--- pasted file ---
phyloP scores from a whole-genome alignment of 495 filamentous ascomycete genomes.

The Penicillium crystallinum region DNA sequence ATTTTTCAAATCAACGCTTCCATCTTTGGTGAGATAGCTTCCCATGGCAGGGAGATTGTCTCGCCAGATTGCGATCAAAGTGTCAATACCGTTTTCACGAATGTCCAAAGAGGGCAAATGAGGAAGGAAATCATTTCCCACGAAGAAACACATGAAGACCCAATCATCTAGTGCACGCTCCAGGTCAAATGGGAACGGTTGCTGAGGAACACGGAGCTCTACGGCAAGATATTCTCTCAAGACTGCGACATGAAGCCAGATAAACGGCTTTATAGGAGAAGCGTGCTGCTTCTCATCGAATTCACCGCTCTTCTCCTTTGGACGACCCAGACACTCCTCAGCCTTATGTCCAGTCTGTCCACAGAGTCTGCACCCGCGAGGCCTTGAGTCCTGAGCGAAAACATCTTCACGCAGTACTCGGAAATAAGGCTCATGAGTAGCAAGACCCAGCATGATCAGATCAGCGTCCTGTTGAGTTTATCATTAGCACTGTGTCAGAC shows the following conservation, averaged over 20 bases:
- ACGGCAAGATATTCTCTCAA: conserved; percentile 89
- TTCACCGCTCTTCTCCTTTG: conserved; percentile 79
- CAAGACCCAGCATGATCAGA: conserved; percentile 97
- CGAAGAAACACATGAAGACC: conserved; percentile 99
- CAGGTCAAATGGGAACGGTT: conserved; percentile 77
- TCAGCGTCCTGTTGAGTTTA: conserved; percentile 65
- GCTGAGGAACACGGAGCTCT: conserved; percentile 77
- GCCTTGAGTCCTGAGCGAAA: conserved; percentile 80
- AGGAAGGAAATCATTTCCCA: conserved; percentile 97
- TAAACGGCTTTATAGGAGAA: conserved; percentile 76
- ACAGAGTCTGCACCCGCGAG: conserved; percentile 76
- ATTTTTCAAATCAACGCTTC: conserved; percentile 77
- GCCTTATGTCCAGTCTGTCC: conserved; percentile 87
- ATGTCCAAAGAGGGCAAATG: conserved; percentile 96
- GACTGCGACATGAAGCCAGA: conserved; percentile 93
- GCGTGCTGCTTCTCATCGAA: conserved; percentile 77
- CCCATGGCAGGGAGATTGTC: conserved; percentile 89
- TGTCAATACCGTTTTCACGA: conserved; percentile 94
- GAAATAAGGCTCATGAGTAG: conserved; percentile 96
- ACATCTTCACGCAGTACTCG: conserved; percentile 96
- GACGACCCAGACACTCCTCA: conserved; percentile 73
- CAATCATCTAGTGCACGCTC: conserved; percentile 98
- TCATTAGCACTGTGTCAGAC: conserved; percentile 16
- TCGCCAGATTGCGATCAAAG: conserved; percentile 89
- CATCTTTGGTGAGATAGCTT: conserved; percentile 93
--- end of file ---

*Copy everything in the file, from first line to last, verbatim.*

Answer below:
phyloP scores from a whole-genome alignment of 495 filamentous ascomycete genomes.

The Penicillium crystallinum region DNA sequence ATTTTTCAAATCAACGCTTCCATCTTTGGTGAGATAGCTTCCCATGGCAGGGAGATTGTCTCGCCAGATTGCGATCAAAGTGTCAATACCGTTTTCACGAATGTCCAAAGAGGGCAAATGAGGAAGGAAATCATTTCCCACGAAGAAACACATGAAGACCCAATCATCTAGTGCACGCTCCAGGTCAAATGGGAACGGTTGCTGAGGAACACGGAGCTCTACGGCAAGATATTCTCTCAAGACTGCGACATGAAGCCAGATAAACGGCTTTATAGGAGAAGCGTGCTGCTTCTCATCGAATTCACCGCTCTTCTCCTTTGGACGACCCAGACACTCCTCAGCCTTATGTCCAGTCTGTCCACAGAGTCTGCACCCGCGAGGCCTTGAGTCCTGAGCGAAAACATCTTCACGCAGTACTCGGAAATAAGGCTCATGAGTAGCAAGACCCAGCATGATCAGATCAGCGTCCTGTTGAGTTTATCATTAGCACTGTGTCAGAC shows the following conservation, averaged over 20 bases:
- ACGGCAAGATATTCTCTCAA: conserved; percentile 89
- TTCACCGCTCTTCTCCTTTG: conserved; percentile 79
- CAAGACCCAGCATGATCAGA: conserved; percentile 97
- CGAAGAAACACATGAAGACC: conserved; percentile 99
- CAGGTCAAATGGGAACGGTT: conserved; percentile 77
- TCAGCGTCCTGTTGAGTTTA: conserved; percentile 65
- GCTGAGGAACACGGAGCTCT: conserved; percentile 77
- GCCTTGAGTCCTGAGCGAAA: conserved; percentile 80
- AGGAAGGAAATCATTTCCCA: conserved; percentile 97
- TAAACGGCTTTATAGGAGAA: conserved; percentile 76
- ACAGAGTCTGCACCCGCGAG: conserved; percentile 76
- ATTTTTCAAATCAACGCTTC: conserved; percentile 77
- GCCTTATGTCCAGTCTGTCC: conserved; percentile 87
- ATGTCCAAAGAGGGCAAATG: conserved; percentile 96
- GACTGCGACATGAAGCCAGA: conserved; percentile 93
- GCGTGCTGCTTCTCATCGAA: conserved; percentile 77
- CCCATGGCAGGGAGATTGTC: conserved; percentile 89
- TGTCAATACCGTTTTCACGA: conserved; percentile 94
- GAAATAAGGCTCATGAGTAG: conserved; percentile 96
- ACATCTTCACGCAGTACTCG: conserved; percentile 96
- GACGACCCAGACACTCCTCA: conserved; percentile 73
- CAATCATCTAGTGCACGCTC: conserved; percentile 98
- TCATTAGCACTGTGTCAGAC: conserved; percentile 16
- TCGCCAGATTGCGATCAAAG: conserved; percentile 89
- CATCTTTGGTGAGATAGCTT: conserved; percentile 93